Quote Originally Posted by CyberCop123 View Post
    I'm deep into my OSCP Studies and just about to finish 90 days worth of labs... 30 days of that was spent solely on reading the PDF they provide which is 375 pages and also watching the videos - of which there's about 170.


    I have strong Linux Skills, OK Python Skills but my hacking knowledge and experience wasn't strong other than hacking into about 4 VulnHub machines.


    I think signing up for 30 days is insane in my own opinion as it's a lot of work and some of the machines you can be stuck on for days at at time. I've got a blog on here where I've been documenting my journey into OSCP and it's intense, hard, fun but has been very impactive. It's all worth it though.


    One thing i said on my blog was I just don't see why some people are in such a rush. E.g. I've signed up for 90 days, but I'm going to sign up for another 90 as I want to hack into as many machines as I can and come away confident and hopefully with the OSCP certification. Some weeks I can get TONS of work done, sometimes not if work gets in the way, general life or I'm just feeling tired and not as productive as normal.


    I think you're a good candidate to take the OSCP as you have some good background in IT. The OSCP does not involve programming. There is a tiny bit of scripting in the exercises but that is not programming, and it's not essential. The exploits used in the labs themselves rarely need much editing if any. Plus reading code is different to writing it.


    I signed up for OSCP and it's the best thing I've done in a long time, it's my first ceritification and I'm glad I chose it. Good Luck with whatever you decide.
    I've been following your posts on the OSCP. Best of luck and much appreciated!!
    "I have missed more than 9,000 shots in my career. I have lost almost 300 games. 26 times, I've been trusted to take the game winning shot and missed. I've failed over and over and over again in my life. And that is why I succeed." - Michael Jordan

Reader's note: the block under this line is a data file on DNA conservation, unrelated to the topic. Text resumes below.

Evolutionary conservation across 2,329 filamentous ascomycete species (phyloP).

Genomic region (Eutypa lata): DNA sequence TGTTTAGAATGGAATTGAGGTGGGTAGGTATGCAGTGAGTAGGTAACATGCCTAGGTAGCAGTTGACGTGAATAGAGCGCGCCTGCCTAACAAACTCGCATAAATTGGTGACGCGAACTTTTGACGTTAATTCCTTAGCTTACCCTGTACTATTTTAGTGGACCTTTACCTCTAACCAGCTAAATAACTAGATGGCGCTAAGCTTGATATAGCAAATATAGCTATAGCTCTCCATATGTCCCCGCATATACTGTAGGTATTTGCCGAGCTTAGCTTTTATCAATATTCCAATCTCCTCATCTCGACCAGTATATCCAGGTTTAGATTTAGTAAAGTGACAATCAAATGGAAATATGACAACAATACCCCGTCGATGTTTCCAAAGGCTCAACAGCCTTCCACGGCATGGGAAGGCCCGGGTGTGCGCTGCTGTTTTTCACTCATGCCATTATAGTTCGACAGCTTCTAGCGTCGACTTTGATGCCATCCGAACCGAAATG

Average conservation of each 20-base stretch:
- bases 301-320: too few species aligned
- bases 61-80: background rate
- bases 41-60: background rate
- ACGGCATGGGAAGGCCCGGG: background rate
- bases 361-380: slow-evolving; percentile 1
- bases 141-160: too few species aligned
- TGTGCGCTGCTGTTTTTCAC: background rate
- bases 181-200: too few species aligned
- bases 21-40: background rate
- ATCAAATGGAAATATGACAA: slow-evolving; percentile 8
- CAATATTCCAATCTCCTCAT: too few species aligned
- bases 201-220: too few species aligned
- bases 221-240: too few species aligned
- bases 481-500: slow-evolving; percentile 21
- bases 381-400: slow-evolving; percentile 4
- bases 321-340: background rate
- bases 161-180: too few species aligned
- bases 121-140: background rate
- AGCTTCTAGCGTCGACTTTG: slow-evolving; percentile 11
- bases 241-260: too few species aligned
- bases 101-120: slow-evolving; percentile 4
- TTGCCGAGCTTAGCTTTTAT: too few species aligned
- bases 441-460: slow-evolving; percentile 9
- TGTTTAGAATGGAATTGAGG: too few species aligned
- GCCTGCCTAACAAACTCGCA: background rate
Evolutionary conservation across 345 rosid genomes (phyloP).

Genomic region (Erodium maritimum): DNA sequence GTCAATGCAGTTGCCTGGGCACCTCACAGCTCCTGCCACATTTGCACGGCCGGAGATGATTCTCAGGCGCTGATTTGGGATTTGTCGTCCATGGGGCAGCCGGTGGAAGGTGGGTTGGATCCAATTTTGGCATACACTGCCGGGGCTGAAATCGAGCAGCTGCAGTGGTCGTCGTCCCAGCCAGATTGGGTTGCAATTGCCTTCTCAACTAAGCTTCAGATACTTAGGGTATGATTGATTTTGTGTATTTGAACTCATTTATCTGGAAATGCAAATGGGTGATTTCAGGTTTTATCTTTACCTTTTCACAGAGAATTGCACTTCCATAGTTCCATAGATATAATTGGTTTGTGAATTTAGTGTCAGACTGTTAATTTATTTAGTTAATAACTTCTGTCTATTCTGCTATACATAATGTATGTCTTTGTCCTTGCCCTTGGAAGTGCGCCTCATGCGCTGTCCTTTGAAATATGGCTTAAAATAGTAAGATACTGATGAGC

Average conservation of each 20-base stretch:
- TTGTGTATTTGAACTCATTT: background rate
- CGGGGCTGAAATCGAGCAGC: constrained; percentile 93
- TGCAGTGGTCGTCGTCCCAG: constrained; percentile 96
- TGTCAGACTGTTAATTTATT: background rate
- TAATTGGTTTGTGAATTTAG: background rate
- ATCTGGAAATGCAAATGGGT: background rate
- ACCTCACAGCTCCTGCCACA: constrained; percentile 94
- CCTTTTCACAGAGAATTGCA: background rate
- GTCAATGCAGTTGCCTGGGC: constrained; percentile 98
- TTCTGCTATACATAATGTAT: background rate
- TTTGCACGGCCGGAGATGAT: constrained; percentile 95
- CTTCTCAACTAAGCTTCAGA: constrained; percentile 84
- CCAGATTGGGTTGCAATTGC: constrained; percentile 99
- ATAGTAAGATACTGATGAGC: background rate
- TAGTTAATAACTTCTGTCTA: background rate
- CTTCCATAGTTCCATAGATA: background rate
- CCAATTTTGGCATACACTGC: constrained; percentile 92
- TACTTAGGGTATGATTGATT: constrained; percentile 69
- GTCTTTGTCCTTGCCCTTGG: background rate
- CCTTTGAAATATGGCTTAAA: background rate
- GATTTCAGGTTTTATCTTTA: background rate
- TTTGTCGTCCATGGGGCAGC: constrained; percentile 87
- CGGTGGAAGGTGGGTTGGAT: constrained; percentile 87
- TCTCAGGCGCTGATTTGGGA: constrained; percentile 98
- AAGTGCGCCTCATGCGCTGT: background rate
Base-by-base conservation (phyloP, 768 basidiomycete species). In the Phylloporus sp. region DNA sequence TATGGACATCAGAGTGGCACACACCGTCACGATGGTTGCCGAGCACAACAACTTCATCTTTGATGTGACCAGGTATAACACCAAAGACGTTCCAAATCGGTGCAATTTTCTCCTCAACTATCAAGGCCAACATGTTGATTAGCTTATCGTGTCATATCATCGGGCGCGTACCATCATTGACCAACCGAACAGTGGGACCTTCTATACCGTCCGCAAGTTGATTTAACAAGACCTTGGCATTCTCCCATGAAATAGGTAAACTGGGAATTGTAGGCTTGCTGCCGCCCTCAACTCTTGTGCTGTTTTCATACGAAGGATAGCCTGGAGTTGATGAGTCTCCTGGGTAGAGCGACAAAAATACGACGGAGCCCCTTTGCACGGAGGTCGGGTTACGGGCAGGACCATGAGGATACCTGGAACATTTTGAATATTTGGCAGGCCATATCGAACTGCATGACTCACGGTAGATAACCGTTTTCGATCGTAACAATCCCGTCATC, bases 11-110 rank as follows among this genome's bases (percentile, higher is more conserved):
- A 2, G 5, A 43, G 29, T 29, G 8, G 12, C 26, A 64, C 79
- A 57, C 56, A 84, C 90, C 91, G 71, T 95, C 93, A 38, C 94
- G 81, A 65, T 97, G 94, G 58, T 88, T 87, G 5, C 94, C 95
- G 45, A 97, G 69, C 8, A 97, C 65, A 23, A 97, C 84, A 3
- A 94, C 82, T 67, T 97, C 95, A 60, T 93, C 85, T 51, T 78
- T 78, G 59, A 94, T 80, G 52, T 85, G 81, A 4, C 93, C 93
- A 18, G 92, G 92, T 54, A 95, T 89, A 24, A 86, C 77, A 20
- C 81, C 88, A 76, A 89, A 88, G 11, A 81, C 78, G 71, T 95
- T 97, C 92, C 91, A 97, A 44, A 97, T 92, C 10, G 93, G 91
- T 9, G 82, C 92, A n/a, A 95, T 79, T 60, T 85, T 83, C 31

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  13. Senior Member shoey's Avatar
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    #12
    Quote Originally Posted by N7Valiant View Post
    O_O

    Isn't it $600 for another 90 days? I just think it might have been cheaper to retake it another 10 times for the same price.
    Yeah it would be cheaper to just pay for the retake (if all your looking for is a cert) but I'd rather have access to the PWK Lab (imho) to keep trying different exploits, etc. and continue to learn more.
    "I have missed more than 9,000 shots in my career. I have lost almost 300 games. 26 times, I've been trusted to take the game winning shot and missed. I've failed over and over and over again in my life. And that is why I succeed." - Michael Jordan
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  14. Senior Member
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    #13
    Quote Originally Posted by N7Valiant View Post
    I don't know...

    Is it an open Google exam, or do they include all the scripts you might need to execute in the Kali image?

    I'm speaking only as a petty dabbler who followed a walkthrough to penetrate a VulnHub VM.